Some people sign prenuptial agreements before getting married. They often need to have a somewhat difficult conversation with their fiancé about why they want a marital agreement. There are probably some marriages that never occur because one fiancé has very strong feelings about prenuptial agreements or takes offense at the suggestion of signing one.
Those who have already married may regret that they did so without any contractual protection in place. Someone about to embark on a new business venture or who just received an inheritance from a grandparent’s estate may worry about protecting their resources and shielding their spouse from liability. People also want protection from marital misconduct.
A post-nuptial agreement could help to achieve those goals. How can someone talk to their spouse about signing a marital agreement when they’re already wed, so a prenup isn’t an option?
Focusing on the positives
Someone confronted with an unexpected conversation may need some time to recalibrate emotionally and mentally. They will have an easier time doing so if they do not feel attacked or acute. Basing the discussion on the perceived failing of a spouse could lead to an adversarial approach to the conversation that will benefit neither party.
The spouse suggesting the postnuptial agreement can instead keep the conversation focused on the positive. For example, every postnuptial agreement needs to contain terms that are beneficial for both spouses. The courts typically do not uphold agreements that benefit only one party, as such terms often seem unconscionable. The ability of each spouse to ask for certain concessions or protections can be an attractive feature. In fact, the act of discussing what to include in the agreement can be beneficial for the marriage overall. Some research indicates that those who negotiate marital agreements actually strengthen their relationships by addressing stressors and clarifying expectations.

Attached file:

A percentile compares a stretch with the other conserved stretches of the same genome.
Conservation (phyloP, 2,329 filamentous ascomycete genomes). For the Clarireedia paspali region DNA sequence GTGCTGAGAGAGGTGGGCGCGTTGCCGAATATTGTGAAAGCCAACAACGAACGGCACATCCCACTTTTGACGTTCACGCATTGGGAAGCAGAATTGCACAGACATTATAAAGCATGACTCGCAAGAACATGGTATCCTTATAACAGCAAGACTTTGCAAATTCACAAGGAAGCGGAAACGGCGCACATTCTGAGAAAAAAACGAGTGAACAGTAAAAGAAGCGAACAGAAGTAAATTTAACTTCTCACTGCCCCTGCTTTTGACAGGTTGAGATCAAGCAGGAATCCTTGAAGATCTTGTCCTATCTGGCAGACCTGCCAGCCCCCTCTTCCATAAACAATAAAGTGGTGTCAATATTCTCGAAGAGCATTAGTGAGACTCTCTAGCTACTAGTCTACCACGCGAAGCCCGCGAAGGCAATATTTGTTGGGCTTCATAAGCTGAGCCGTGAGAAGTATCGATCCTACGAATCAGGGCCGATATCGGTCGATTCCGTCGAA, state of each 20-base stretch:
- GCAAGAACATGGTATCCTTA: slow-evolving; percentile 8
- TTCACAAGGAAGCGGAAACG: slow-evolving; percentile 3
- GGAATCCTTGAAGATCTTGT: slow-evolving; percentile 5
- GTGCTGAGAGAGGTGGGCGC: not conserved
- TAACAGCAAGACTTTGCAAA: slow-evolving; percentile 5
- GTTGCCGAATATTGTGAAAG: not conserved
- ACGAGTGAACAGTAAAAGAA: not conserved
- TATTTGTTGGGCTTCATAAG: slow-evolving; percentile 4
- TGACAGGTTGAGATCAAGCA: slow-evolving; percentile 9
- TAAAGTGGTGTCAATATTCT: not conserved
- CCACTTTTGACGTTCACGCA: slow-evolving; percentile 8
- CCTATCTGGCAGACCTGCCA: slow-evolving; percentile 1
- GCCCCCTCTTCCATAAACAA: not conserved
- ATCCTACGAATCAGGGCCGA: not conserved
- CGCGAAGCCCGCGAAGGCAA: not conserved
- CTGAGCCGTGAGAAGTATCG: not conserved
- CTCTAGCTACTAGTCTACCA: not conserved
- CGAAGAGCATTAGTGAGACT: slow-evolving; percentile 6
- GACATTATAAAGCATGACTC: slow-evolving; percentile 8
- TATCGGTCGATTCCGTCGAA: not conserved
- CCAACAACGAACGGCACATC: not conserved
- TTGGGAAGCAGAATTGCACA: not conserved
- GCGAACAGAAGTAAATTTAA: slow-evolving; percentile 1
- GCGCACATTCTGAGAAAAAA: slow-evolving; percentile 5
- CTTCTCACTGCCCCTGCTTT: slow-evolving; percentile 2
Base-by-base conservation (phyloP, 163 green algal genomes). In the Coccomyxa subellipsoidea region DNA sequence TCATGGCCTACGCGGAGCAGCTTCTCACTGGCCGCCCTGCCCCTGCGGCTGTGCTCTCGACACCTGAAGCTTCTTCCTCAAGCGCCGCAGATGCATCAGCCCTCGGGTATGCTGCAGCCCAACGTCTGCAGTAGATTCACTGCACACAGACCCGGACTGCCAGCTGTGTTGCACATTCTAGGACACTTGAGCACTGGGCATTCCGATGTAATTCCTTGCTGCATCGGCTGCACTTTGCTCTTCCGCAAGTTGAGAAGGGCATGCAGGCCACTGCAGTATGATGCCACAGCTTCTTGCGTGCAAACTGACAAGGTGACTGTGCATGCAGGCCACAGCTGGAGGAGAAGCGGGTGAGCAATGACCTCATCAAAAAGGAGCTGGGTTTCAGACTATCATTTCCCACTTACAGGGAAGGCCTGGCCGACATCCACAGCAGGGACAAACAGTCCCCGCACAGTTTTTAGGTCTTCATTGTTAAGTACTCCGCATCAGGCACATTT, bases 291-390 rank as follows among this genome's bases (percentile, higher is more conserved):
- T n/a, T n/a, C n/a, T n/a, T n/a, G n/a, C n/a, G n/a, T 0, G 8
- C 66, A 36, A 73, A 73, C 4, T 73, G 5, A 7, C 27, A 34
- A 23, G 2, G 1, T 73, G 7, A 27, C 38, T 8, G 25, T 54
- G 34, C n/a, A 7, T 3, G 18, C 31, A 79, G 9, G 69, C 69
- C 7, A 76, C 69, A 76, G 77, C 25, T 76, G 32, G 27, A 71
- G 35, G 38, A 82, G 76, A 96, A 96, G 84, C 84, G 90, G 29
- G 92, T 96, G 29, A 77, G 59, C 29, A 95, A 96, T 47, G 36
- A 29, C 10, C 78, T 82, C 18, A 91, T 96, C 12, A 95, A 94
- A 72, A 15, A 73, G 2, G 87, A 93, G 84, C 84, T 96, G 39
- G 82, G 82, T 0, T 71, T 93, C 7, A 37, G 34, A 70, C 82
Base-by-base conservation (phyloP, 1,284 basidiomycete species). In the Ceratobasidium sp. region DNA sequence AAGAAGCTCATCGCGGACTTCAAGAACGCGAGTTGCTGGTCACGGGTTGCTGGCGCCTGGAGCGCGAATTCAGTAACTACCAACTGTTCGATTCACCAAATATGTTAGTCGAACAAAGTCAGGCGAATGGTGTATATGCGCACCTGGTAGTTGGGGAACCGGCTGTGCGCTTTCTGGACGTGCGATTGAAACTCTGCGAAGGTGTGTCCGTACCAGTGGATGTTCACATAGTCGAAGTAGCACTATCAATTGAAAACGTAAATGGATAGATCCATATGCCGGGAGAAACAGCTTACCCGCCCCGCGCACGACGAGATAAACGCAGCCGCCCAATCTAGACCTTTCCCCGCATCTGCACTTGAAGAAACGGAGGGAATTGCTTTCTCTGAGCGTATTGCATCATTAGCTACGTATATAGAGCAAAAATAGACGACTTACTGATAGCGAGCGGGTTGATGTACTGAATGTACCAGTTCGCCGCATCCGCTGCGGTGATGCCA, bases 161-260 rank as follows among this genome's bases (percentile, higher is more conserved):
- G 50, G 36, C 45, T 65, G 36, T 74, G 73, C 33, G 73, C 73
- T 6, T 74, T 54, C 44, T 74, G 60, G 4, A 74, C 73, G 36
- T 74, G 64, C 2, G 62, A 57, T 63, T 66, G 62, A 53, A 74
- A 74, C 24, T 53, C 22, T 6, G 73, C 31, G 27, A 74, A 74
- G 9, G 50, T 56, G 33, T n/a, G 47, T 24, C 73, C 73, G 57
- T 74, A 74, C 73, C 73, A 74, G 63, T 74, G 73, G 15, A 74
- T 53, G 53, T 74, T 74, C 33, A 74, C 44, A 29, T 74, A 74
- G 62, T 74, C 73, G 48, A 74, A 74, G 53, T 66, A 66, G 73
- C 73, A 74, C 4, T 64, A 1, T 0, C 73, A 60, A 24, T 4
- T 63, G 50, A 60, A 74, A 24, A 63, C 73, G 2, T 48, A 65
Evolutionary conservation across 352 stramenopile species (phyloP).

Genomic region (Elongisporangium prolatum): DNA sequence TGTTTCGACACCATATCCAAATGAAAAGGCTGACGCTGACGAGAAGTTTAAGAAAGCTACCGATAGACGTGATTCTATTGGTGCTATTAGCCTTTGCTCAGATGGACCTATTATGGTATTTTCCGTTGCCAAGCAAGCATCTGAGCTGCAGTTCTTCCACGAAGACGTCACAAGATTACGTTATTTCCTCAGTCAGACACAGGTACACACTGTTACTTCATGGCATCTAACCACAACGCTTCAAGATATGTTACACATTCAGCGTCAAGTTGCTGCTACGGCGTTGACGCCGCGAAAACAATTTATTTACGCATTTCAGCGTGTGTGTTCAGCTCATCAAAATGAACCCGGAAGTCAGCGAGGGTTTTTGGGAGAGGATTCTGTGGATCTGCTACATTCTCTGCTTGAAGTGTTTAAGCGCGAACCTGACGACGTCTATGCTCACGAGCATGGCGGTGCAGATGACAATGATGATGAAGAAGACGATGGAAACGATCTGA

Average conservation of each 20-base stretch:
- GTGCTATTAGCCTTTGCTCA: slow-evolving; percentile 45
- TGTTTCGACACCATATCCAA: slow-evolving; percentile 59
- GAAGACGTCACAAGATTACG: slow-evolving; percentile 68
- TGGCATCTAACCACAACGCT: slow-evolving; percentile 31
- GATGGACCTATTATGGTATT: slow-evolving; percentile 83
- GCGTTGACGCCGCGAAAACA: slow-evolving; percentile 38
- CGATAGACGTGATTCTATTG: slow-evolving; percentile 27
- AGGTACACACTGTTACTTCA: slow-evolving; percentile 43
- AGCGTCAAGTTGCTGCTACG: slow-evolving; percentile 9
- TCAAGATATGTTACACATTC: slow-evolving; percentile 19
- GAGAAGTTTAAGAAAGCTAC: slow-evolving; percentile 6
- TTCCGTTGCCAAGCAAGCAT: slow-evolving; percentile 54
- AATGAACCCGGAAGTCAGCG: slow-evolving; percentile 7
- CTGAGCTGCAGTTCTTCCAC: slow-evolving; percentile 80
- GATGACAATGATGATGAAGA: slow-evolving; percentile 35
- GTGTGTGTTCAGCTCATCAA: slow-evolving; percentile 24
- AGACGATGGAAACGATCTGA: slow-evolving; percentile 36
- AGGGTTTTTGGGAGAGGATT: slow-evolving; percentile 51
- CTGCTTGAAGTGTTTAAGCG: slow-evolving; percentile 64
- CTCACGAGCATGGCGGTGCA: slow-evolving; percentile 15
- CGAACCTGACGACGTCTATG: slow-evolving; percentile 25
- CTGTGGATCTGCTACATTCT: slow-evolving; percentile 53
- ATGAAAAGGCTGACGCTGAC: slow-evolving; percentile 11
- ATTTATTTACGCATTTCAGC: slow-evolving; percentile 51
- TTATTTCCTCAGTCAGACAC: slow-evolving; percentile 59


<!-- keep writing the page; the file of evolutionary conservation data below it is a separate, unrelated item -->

Finally, many people do like the idea that if a divorce ever does occur, it would not result in a messy fight in family court if expectations are set in a post-nup. Most people can acknowledge that clear expectations could take a lot of the stress out of divorce proceedings. If divorce has come up as a possibility in recent months, a spouse might readily acknowledge the benefits of settling disputes now while the relationship is still somewhat amicable instead of battling it out in court later.
Keeping a conversation about this matter positive can help people bring up the often personal and sometimes emotional topic of postnuptial agreements with minimal conflict.